You are here: Home » PTI Stories » National » News
Business Standard

Acquired from scrap, restored Dakota to join IAF fleet in Mar

Press Trust of India  |  New Delhi 

A fully-refurbished World War II-era Dakota, belonging to the vintage of the iconic military transport aircraft that played a crucial role in the 1947 Indo-Pak War, is all set to be flown to India next month, to become a proud possession of the IAF.

The plane, which underwent a six-year-long restoration in the UK, will join the vintage fleet at the Hindon Air Base in Uttar Pradesh.

The aircraft is a gift from Rajya Sabha MP Rajeev Chandrasekar to the India Air Force, and at a function held here today, the Bengaluru lawmaker ceremonially handed over the papers and deeds to Air Chief Marshal B S Dhanoa.

Hailing the qualities of the aircraft, the Chief of Air Staff, said, "They were introduced in the 1930s... As part of the 12th Squadron of the then Royal Indian Air Force (RIAF), Dakotas were the main workhorse in Ladakh and Northeast region. And, they intervened in time to save the Valley of Kashmir (in 1947)."

"Military historian Pushpindar Singh had said that Dakota is the reason why Poonch is still with us. They helped in hastening the fall of Dhaka and liberation of Bangladesh. And, in 2014, we had given a shell on the Dakota to the Bangladesh Air Force," Dhanoa said.

Douglas DC3 aircraft, better known as the Dakota, carried the troops of the Army's 1 Sikh Regiment to Srinagar on October 27, 1947, during the first Indo-Pak War, besides carrying supplies and refugees.

The Dakota, christened 'Parashurama', will bear the tail number VP 905, the same as the first such aircraft in the Indian service that transported the troops during the 1947 war to Jammu and Kashmir.

Chandrasekar's gift, will make it the first vintage Dakota for the IAF, which currently, has a Tiger Moth and a Harvard aircraft stationed at the Hindon Air Base.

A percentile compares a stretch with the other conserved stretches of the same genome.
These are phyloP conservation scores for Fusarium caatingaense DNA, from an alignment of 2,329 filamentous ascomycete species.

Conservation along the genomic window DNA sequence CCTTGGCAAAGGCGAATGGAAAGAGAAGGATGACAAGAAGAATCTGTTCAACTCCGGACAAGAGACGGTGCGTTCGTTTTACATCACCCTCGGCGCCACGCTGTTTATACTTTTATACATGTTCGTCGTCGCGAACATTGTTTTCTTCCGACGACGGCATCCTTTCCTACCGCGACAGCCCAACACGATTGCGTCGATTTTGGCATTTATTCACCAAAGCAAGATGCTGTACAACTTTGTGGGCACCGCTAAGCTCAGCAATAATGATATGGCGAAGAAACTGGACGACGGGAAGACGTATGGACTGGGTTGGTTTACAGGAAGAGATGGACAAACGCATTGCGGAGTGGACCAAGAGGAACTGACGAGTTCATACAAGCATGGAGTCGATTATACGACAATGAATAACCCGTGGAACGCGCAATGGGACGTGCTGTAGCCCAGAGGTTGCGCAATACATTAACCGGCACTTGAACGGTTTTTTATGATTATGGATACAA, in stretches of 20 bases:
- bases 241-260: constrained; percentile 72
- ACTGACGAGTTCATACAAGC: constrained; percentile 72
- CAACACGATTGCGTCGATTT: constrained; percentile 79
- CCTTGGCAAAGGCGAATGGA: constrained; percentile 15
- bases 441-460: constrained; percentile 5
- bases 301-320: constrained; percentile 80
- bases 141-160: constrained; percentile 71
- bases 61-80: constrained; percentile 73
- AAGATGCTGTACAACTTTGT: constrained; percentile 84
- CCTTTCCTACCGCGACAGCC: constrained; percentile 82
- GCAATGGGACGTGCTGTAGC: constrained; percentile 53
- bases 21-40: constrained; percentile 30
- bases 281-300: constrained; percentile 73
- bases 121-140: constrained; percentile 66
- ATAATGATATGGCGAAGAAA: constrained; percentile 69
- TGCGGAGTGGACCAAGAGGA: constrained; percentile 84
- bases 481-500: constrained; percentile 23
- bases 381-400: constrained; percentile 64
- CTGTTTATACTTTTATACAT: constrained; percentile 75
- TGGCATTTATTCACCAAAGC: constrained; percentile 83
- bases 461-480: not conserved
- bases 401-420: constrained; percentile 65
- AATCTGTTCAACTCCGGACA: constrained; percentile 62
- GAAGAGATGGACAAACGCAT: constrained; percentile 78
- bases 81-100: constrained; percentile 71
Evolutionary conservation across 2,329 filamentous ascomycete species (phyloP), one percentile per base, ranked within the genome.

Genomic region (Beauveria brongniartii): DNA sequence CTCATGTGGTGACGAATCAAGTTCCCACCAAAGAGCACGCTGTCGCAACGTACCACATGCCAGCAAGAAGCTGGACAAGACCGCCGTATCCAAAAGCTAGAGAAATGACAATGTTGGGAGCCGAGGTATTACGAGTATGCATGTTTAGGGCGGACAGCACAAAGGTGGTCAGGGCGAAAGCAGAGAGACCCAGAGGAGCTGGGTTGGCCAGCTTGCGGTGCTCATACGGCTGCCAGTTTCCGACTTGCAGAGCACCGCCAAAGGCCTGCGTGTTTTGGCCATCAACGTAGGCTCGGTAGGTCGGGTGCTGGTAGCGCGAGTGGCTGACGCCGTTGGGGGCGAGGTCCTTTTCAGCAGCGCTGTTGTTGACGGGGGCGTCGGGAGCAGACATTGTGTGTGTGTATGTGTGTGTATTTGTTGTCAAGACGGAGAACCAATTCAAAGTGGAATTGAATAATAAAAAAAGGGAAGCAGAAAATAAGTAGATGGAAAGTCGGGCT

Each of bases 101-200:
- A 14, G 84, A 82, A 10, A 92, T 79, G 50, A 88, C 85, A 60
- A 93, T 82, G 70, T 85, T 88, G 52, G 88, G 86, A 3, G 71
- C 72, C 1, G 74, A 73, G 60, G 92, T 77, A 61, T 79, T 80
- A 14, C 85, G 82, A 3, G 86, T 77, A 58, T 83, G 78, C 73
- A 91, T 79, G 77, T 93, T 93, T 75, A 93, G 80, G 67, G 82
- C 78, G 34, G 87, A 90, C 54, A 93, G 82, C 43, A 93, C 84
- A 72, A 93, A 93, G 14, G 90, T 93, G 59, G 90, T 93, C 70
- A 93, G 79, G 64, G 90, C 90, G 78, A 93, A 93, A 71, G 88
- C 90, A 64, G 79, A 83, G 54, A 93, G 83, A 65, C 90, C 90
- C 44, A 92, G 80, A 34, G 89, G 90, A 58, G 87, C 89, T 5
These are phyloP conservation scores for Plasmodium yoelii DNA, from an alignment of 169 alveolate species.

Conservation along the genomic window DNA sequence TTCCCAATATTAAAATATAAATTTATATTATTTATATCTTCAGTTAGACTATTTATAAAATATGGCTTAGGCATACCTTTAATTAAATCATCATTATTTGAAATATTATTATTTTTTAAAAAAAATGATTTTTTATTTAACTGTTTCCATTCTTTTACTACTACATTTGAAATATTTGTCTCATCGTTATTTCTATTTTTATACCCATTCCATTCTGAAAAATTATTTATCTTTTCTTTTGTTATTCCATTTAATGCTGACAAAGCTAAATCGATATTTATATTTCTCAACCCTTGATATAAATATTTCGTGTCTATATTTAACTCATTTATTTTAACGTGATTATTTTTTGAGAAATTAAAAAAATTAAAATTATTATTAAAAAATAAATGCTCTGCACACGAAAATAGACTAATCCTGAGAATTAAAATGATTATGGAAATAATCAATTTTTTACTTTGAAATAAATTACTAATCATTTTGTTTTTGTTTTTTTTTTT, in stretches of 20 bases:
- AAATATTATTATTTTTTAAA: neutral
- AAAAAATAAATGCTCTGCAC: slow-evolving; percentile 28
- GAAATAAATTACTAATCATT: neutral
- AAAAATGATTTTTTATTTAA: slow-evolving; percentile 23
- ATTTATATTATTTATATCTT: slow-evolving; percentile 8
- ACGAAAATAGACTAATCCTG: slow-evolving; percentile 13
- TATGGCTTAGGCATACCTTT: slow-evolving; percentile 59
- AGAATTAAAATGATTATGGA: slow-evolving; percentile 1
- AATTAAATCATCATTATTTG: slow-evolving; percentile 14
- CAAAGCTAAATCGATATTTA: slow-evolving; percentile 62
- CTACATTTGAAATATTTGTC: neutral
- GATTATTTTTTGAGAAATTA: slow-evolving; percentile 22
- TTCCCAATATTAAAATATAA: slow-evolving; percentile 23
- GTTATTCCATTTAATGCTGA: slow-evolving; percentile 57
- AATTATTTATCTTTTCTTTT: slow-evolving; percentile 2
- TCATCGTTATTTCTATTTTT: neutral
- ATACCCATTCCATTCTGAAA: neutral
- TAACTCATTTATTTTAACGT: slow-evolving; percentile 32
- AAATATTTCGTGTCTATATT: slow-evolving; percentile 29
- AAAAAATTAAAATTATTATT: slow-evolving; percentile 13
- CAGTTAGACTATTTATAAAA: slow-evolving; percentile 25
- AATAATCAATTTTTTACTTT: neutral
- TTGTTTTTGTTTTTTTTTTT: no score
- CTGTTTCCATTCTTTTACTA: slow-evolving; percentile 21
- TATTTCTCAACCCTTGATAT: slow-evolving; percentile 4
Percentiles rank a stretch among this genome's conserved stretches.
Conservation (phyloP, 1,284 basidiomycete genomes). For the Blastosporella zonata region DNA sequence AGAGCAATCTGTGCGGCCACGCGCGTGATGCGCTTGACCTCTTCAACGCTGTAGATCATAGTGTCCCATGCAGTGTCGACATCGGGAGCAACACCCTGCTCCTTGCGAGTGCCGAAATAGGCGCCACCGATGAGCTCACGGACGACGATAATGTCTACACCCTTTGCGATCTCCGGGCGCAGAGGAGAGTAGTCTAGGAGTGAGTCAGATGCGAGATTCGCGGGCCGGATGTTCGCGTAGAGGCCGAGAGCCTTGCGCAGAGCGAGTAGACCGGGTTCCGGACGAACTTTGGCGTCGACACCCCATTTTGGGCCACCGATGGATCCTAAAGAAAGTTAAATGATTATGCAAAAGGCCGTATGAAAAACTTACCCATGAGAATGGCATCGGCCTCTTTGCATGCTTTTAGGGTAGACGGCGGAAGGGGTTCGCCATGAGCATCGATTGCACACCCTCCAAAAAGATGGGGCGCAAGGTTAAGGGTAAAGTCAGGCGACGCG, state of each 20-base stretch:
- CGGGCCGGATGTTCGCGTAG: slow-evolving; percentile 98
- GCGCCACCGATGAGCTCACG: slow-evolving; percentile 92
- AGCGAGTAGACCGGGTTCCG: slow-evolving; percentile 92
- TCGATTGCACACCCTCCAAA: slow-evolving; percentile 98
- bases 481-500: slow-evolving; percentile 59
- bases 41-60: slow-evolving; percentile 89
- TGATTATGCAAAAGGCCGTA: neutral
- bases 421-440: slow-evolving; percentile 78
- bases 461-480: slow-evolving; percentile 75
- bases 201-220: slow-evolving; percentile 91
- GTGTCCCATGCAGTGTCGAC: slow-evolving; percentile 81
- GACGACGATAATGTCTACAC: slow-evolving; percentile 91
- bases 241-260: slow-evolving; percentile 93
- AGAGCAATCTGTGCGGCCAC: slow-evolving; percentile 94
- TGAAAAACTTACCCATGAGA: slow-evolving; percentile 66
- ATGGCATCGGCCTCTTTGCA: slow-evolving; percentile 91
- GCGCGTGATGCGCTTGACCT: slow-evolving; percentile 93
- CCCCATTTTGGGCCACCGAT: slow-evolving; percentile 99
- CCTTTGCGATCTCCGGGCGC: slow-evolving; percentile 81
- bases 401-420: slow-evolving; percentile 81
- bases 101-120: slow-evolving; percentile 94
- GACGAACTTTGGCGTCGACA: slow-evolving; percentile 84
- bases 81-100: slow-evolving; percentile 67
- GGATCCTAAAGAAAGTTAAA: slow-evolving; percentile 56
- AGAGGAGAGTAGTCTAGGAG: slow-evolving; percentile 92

"The Dakota is currently kept at Coventry airfield in the UK. It is set to fly next month. The vintage plane will traverse over 4,800 nautical miles. From the UK, the route will be through France, Italy, Greece, Egypt, Oman, in that order. In India, the first stop would be Jamnagar, from where it will fly to Hindon," he told PTI on the sidelines.

According to a short film screened at the function, the aircraft was acquired from scrap and underwent six years of painstaking restoration in the UK, and the IAF had technically accepted it late last month.

The IAF has helped the MP in getting the aircraft registered and in upgrade of the navigation system.

"Since it has to fly through multiple foreign airspace, we helped them in getting permission," the IAF chief said.

In his address, he had called the gifting of the Dakota to the IAF a "great gesture" for funding the acquisition, repair and eventual ferrying of the aircraft.

The MP said, "I acquired it around 2011 and this gift is a permanent way of honouring the men and their machines, who make us all proud today as a nation," adding, "finding and restoring this bird was a huge challenge".

Chandrasekhar's father Air Commodore (retd) M K Chandrasekhar, who was present at the function, was a Dakota pilot in the IAF, and the lawmaker said, "the seeds were sown perhaps very young."


"My father is 84 now. And, I grew up seeing him flying Dakota. So, my passion for planes is natural. And, it is on behalf of my father that this gift is being made to the IAF, in dedication to the air warriors. And, I hope it will inspire future air warriors," he said.

(This story has not been edited by Business Standard staff and is auto-generated from a syndicated feed.)

Dear Reader,


Business Standard has always strived hard to provide up-to-date information and commentary on developments that are of interest to you and have wider political and economic implications for the country and the world. Your encouragement and constant feedback on how to improve our offering have only made our resolve and commitment to these ideals stronger. Even during these difficult times arising out of Covid-19, we continue to remain committed to keeping you informed and updated with credible news, authoritative views and incisive commentary on topical issues of relevance.
We, however, have a request.

As we battle the economic impact of the pandemic, we need your support even more, so that we can continue to offer you more quality content. Our subscription model has seen an encouraging response from many of you, who have subscribed to our online content. More subscription to our online content can only help us achieve the goals of offering you even better and more relevant content. We believe in free, fair and credible journalism. Your support through more subscriptions can help us practise the journalism to which we are committed.

Support quality journalism and subscribe to Business Standard.

Digital Editor

First Published: Tue, February 13 2018. 16:00 IST
RECOMMENDED FOR YOU